How does the electricity grid work?
How does electricity get from where it’s generated to your house?
How does electricity get from where it’s generated to your house? And what happens when you switch to a renewable electricity supplier? Watch the video and read on to find out more.
How is electricity generated?
Most types of electricity generation rely on energy being used to turn a turbine and spin a generator. Within the generator, loops of conductive wire are rotated within a magnetic field, which generates electricity.
At Good Energy, we buy 100% renewable electricity from four types of generator, all over Britain. Click on each link below to find out how they work.
Electricity is also generated from non-renewable sources including nuclear, gas and coal (although coal is less commonly used nowadays because it causes a lot of carbon emissions).
How is electricity supplied to my house?
The electricity network is made up of two main parts:
The transmission network
This network is made up of high voltage electricity wires and pylons that transport electricity from large power stations. Before it enters the transmission network, electricity passes through a transformer to be stepped up to a higher voltage to prevent it losing too much energy along the way.
The distribution network
This network transports lower voltage electricity on local networks and connects to peoples’ homes. Electricity from the transmission network passes through another transformer to be stepped back down to a lower voltage before it enters the distribution network.
Due to their smaller size, many of the generators that Good Energy buys 100% renewable electricity from are connected directly to the distribution network, rather than the transmission network.
Good Energy customers are on average never more than 5 miles away from their nearest renewable generator. This means you’re supporting independent generators who are helping make your local community greener.
Will my electricity supply be interrupted when I switch supplier?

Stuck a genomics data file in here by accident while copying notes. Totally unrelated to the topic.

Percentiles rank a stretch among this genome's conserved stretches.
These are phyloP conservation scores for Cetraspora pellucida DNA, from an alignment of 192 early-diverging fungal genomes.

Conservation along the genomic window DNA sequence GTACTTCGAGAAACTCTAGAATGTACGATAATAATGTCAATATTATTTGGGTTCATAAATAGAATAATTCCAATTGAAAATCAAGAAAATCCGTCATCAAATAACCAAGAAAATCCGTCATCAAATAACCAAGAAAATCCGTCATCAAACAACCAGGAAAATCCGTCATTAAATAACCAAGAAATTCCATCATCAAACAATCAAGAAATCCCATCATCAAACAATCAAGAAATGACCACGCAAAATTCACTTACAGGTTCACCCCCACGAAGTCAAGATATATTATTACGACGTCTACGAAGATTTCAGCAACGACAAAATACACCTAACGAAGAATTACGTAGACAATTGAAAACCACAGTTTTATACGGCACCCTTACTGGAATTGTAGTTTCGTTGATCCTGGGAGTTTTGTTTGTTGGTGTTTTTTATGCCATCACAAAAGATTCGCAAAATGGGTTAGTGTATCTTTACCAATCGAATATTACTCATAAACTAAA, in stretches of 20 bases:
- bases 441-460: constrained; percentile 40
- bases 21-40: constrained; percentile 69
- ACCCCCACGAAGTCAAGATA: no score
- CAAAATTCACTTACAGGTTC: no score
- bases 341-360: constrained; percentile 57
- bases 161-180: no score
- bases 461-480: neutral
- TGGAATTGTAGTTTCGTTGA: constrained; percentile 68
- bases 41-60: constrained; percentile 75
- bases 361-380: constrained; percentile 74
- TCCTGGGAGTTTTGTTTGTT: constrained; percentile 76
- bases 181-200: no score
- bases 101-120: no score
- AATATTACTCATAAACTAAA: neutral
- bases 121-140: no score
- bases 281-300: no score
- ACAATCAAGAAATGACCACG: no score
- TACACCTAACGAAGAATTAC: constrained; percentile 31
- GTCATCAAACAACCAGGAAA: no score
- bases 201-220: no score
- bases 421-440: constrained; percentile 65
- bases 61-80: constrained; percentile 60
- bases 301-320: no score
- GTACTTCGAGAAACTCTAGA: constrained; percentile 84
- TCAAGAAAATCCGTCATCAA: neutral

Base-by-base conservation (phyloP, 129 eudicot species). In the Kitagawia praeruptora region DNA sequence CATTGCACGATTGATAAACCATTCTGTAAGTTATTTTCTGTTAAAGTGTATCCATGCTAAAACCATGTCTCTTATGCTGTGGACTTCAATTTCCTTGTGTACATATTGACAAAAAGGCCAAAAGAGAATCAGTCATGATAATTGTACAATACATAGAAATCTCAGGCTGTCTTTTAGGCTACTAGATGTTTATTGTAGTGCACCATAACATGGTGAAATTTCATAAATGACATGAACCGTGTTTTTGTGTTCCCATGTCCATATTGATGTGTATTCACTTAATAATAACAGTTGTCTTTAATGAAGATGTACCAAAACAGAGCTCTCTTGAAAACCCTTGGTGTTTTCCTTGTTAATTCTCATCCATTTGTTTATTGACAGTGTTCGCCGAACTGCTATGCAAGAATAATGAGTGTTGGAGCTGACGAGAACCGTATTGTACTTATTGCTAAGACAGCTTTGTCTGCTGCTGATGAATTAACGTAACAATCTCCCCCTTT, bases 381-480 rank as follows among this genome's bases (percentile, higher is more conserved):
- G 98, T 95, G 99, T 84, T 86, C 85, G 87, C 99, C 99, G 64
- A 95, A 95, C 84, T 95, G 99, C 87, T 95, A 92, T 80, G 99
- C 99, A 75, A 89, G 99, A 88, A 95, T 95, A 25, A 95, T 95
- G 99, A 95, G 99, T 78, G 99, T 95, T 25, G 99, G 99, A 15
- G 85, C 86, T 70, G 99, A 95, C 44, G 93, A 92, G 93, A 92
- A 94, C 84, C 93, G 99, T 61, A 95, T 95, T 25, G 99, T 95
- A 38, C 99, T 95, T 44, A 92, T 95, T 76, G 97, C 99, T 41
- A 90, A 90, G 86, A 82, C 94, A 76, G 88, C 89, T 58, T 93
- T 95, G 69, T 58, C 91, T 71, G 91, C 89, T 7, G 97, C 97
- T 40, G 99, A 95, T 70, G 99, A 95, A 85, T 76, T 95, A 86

No, your electricity supply doesn’t need to be disconnected and reconnected when you switch supplier. Your new supplier simply takes over the details of your electricity supply, such as your electricity meter number, so that you’re registered with them as a customer.
Does your electricity supply change when you switch to a renewable supplier?
No - electricity will still reach you through the grid, which includes power from a mix of renewable and non-renewable sources. The difference is that a renewable supplier like Good Energy makes sure that they supply the grid with enough 100% renewable electricity to balance out the amount that you use at home.
How does Good Energy make sure my electricity is renewable?
Good Energy owns two wind farms and six solar farms. We also buy power directly from over 1,600 local renewable generators across Britain. Altogether, we make sure that we supply enough 100% renewable electricity to the grid to match what you use at home.
The more customers we get, the more renewable power we have to buy. This helps increase demand for renewable electricity and encourage new generators into the market, helping make the whole grid greener.
Unfortunately, many other suppliers that claim to offer green tariffs don’t buy electricity directly from renewable generators. Learn about greenwashing to find out why this is a problem.
Can I help make the electricity grid greener?
Yes! You can help to make the grid greener by switching to a genuinely green supplier, like Good Energy. Another way you can help is by getting a smart meter. By providing the grid operator and energy suppliers with more detailed information on how much energy homes use throughout the day, smart meters lay the foundation for a smarter, more efficient grid that’s better able to make the most of power from renewable sources.
If you’re a Good Energy customer, we will contact you when we are installing smart meters in your area.
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